The healthcare service is facing unprecedented pressures. These are occurring simultaneously from multiple sources. Although the biggest issues such as the Covid pandemic, funding and staffing tend to steal the headlines, they are by no means the only challenges facing hospital managers.
In particular, the cost of energy has risen dramatically in the last few months. For example, the cost of gas has risen from £0.40/therm to over £2.00 – that’s an increase of around 400% in less than a year. Industry analysts predict that these prices are going to remain at high levels for the foreseeable future.
According to official figures from NHS Digital, the total usage in 2020/21 from all energy sources across the NHS estate was 11.4 billion kWh. The same report records that the consumption of water for all hospital duties was around 34 million cubic metres; although this was a 10% reduction on the previous reporting period it remains, along with the price of energy, a considerable and growing cost centre for individual Trusts.
Commitment to net zero
At the same time as the costs of critical utilities are rising, the NHS has committed to reach net zero by 2040, for all the emissions that it directly controls. Although this is a critical goal it will not be without additional short-term costs through, for example, investment in energy saving measures and changes in operational practices.
The NHS has already taken significant steps along the right path – the reduction in water usage being an obvious example. However, there is much more in this area that can be achieved.
Reducing the cost of water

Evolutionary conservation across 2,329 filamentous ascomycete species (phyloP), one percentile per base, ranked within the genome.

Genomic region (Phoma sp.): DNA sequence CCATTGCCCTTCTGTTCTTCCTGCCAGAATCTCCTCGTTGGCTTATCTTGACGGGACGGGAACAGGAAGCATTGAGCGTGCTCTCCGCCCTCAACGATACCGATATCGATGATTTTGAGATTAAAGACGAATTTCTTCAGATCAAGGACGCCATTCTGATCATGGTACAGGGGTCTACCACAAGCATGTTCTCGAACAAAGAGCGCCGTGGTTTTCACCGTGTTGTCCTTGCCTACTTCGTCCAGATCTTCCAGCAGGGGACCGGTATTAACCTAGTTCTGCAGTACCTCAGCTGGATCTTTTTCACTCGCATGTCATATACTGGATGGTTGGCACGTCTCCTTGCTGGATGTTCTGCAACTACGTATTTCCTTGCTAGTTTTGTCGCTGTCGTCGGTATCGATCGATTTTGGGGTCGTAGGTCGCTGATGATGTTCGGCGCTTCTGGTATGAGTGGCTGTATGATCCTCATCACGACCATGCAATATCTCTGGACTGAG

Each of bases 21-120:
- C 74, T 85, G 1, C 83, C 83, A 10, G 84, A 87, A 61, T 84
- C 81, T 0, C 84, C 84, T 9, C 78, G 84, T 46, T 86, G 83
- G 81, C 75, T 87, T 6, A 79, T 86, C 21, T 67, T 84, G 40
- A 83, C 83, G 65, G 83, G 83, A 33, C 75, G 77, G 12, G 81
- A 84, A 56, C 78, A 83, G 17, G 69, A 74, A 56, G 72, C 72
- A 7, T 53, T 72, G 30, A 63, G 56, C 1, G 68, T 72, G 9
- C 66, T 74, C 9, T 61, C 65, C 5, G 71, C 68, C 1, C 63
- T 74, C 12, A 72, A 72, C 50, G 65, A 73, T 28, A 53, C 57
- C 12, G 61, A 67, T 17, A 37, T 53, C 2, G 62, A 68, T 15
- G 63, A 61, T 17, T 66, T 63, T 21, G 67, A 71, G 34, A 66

Water is used in a wide range of applications in the healthcare sector. These range from basic duties, such as the generation of hot water and pressurised steam, to critical processes where extremely high purity water is required, such as decontamination and renal dialysis.
Effectively managing the cost of water can be achieved in several ways: reducing the volume of water consumed; minimising the energy required to purify raw water; and recycling wastewater streams.
These goals can all be met through a combination of intelligent system design and the use of new technologies. For example, the quality of feedwater for boiler systems can often be improved through the simple expedient of introducing improved filtration or pre-treatment devices. These can help to reduce or eliminate the concentration of the dissolved salts and minerals that will otherwise cause boiler scaling and lead to increased energy consumption.
At the opposite end of the scale, the adoption of the latest reverse osmosis (RO) membranes in the water purification systems used for multi-patient or ring-main renal dialysis can result in considerable savings in both energy and water costs. These double-pass RO membranes provide significantly more purified water per pass than traditional devices, increasing yield by as much as 10%. Over the operating life of the system, this can dramatically reduce utility costs, while the use of advanced diagnostics and integrated heat sanitisation helps to minimise both maintenance costs and the use of chemicals.
These are just two of the ways in which hospital departments can start to make real savings to meet the growing commercial pressures with which they are faced. In the field of water purification, there are many more options that can be considered to control costs and enhance the quality of provision for patients.
To learn more, or for a free evaluation of your water needs – from boiler feedwater to renal dialysis – contact one of our water purification experts today.